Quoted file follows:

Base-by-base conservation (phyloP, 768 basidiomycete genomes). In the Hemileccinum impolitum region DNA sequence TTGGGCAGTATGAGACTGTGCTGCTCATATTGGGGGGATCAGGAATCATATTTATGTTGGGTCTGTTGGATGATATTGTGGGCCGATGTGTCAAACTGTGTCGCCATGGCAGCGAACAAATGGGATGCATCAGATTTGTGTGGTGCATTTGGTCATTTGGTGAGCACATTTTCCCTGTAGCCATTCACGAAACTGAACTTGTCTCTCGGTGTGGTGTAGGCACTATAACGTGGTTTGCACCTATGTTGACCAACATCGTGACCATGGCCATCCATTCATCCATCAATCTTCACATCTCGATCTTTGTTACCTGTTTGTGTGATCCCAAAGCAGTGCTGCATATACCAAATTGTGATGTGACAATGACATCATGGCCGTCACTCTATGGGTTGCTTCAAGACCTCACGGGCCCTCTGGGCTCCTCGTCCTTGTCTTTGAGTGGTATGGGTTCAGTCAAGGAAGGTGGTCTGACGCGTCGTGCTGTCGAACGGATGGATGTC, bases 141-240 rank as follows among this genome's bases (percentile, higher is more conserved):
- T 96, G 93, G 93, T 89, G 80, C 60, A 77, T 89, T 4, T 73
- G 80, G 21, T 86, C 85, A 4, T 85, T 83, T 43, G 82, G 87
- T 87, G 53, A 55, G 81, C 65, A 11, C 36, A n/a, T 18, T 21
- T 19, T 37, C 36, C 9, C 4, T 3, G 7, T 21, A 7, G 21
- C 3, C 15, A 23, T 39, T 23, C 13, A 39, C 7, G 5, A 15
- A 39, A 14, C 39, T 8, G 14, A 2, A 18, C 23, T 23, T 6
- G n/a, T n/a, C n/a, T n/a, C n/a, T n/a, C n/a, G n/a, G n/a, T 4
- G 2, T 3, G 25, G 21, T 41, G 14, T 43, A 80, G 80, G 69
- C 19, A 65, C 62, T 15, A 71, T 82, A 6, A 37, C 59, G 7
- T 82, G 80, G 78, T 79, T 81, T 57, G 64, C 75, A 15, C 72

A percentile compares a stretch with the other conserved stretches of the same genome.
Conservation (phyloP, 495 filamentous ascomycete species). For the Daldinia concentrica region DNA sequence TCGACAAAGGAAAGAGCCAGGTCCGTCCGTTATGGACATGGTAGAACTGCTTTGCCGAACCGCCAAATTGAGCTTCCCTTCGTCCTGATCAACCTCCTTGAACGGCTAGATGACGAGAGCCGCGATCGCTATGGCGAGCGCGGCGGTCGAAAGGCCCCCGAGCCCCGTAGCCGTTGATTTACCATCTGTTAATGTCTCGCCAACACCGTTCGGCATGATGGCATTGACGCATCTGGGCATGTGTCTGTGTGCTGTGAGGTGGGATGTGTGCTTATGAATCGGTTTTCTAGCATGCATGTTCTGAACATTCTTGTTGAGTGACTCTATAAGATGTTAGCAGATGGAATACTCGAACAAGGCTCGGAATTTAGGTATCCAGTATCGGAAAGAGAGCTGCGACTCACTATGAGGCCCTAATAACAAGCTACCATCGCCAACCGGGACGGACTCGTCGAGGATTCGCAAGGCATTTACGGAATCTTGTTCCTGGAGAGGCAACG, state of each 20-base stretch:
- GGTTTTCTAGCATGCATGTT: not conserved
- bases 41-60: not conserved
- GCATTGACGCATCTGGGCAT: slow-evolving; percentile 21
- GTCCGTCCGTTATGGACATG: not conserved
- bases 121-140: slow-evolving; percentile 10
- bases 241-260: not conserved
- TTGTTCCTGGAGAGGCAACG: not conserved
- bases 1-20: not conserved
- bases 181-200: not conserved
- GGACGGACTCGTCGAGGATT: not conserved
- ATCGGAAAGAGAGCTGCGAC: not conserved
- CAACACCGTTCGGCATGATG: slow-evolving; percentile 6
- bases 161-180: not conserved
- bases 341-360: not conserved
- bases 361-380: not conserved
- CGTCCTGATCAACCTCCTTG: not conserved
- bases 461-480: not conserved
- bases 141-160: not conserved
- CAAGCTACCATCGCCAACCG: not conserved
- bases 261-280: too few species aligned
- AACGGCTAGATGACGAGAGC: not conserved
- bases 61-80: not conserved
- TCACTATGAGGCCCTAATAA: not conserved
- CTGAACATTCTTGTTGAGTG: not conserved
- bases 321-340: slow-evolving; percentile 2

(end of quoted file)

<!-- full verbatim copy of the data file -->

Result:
Base-by-base conservation (phyloP, 768 basidiomycete genomes). In the Hemileccinum impolitum region DNA sequence TTGGGCAGTATGAGACTGTGCTGCTCATATTGGGGGGATCAGGAATCATATTTATGTTGGGTCTGTTGGATGATATTGTGGGCCGATGTGTCAAACTGTGTCGCCATGGCAGCGAACAAATGGGATGCATCAGATTTGTGTGGTGCATTTGGTCATTTGGTGAGCACATTTTCCCTGTAGCCATTCACGAAACTGAACTTGTCTCTCGGTGTGGTGTAGGCACTATAACGTGGTTTGCACCTATGTTGACCAACATCGTGACCATGGCCATCCATTCATCCATCAATCTTCACATCTCGATCTTTGTTACCTGTTTGTGTGATCCCAAAGCAGTGCTGCATATACCAAATTGTGATGTGACAATGACATCATGGCCGTCACTCTATGGGTTGCTTCAAGACCTCACGGGCCCTCTGGGCTCCTCGTCCTTGTCTTTGAGTGGTATGGGTTCAGTCAAGGAAGGTGGTCTGACGCGTCGTGCTGTCGAACGGATGGATGTC, bases 141-240 rank as follows among this genome's bases (percentile, higher is more conserved):
- T 96, G 93, G 93, T 89, G 80, C 60, A 77, T 89, T 4, T 73
- G 80, G 21, T 86, C 85, A 4, T 85, T 83, T 43, G 82, G 87
- T 87, G 53, A 55, G 81, C 65, A 11, C 36, A n/a, T 18, T 21
- T 19, T 37, C 36, C 9, C 4, T 3, G 7, T 21, A 7, G 21
- C 3, C 15, A 23, T 39, T 23, C 13, A 39, C 7, G 5, A 15
- A 39, A 14, C 39, T 8, G 14, A 2, A 18, C 23, T 23, T 6
- G n/a, T n/a, C n/a, T n/a, C n/a, T n/a, C n/a, G n/a, G n/a, T 4
- G 2, T 3, G 25, G 21, T 41, G 14, T 43, A 80, G 80, G 69
- C 19, A 65, C 62, T 15, A 71, T 82, A 6, A 37, C 59, G 7
- T 82, G 80, G 78, T 79, T 81, T 57, G 64, C 75, A 15, C 72

A percentile compares a stretch with the other conserved stretches of the same genome.
Conservation (phyloP, 495 filamentous ascomycete species). For the Daldinia concentrica region DNA sequence TCGACAAAGGAAAGAGCCAGGTCCGTCCGTTATGGACATGGTAGAACTGCTTTGCCGAACCGCCAAATTGAGCTTCCCTTCGTCCTGATCAACCTCCTTGAACGGCTAGATGACGAGAGCCGCGATCGCTATGGCGAGCGCGGCGGTCGAAAGGCCCCCGAGCCCCGTAGCCGTTGATTTACCATCTGTTAATGTCTCGCCAACACCGTTCGGCATGATGGCATTGACGCATCTGGGCATGTGTCTGTGTGCTGTGAGGTGGGATGTGTGCTTATGAATCGGTTTTCTAGCATGCATGTTCTGAACATTCTTGTTGAGTGACTCTATAAGATGTTAGCAGATGGAATACTCGAACAAGGCTCGGAATTTAGGTATCCAGTATCGGAAAGAGAGCTGCGACTCACTATGAGGCCCTAATAACAAGCTACCATCGCCAACCGGGACGGACTCGTCGAGGATTCGCAAGGCATTTACGGAATCTTGTTCCTGGAGAGGCAACG, state of each 20-base stretch:
- GGTTTTCTAGCATGCATGTT: not conserved
- bases 41-60: not conserved
- GCATTGACGCATCTGGGCAT: slow-evolving; percentile 21
- GTCCGTCCGTTATGGACATG: not conserved
- bases 121-140: slow-evolving; percentile 10
- bases 241-260: not conserved
- TTGTTCCTGGAGAGGCAACG: not conserved
- bases 1-20: not conserved
- bases 181-200: not conserved
- GGACGGACTCGTCGAGGATT: not conserved
- ATCGGAAAGAGAGCTGCGAC: not conserved
- CAACACCGTTCGGCATGATG: slow-evolving; percentile 6
- bases 161-180: not conserved
- bases 341-360: not conserved
- bases 361-380: not conserved
- CGTCCTGATCAACCTCCTTG: not conserved
- bases 461-480: not conserved
- bases 141-160: not conserved
- CAAGCTACCATCGCCAACCG: not conserved
- bases 261-280: too few species aligned
- AACGGCTAGATGACGAGAGC: not conserved
- bases 61-80: not conserved
- TCACTATGAGGCCCTAATAA: not conserved
- CTGAACATTCTTGTTGAGTG: not conserved
- bases 321-340: slow-evolving; percentile 2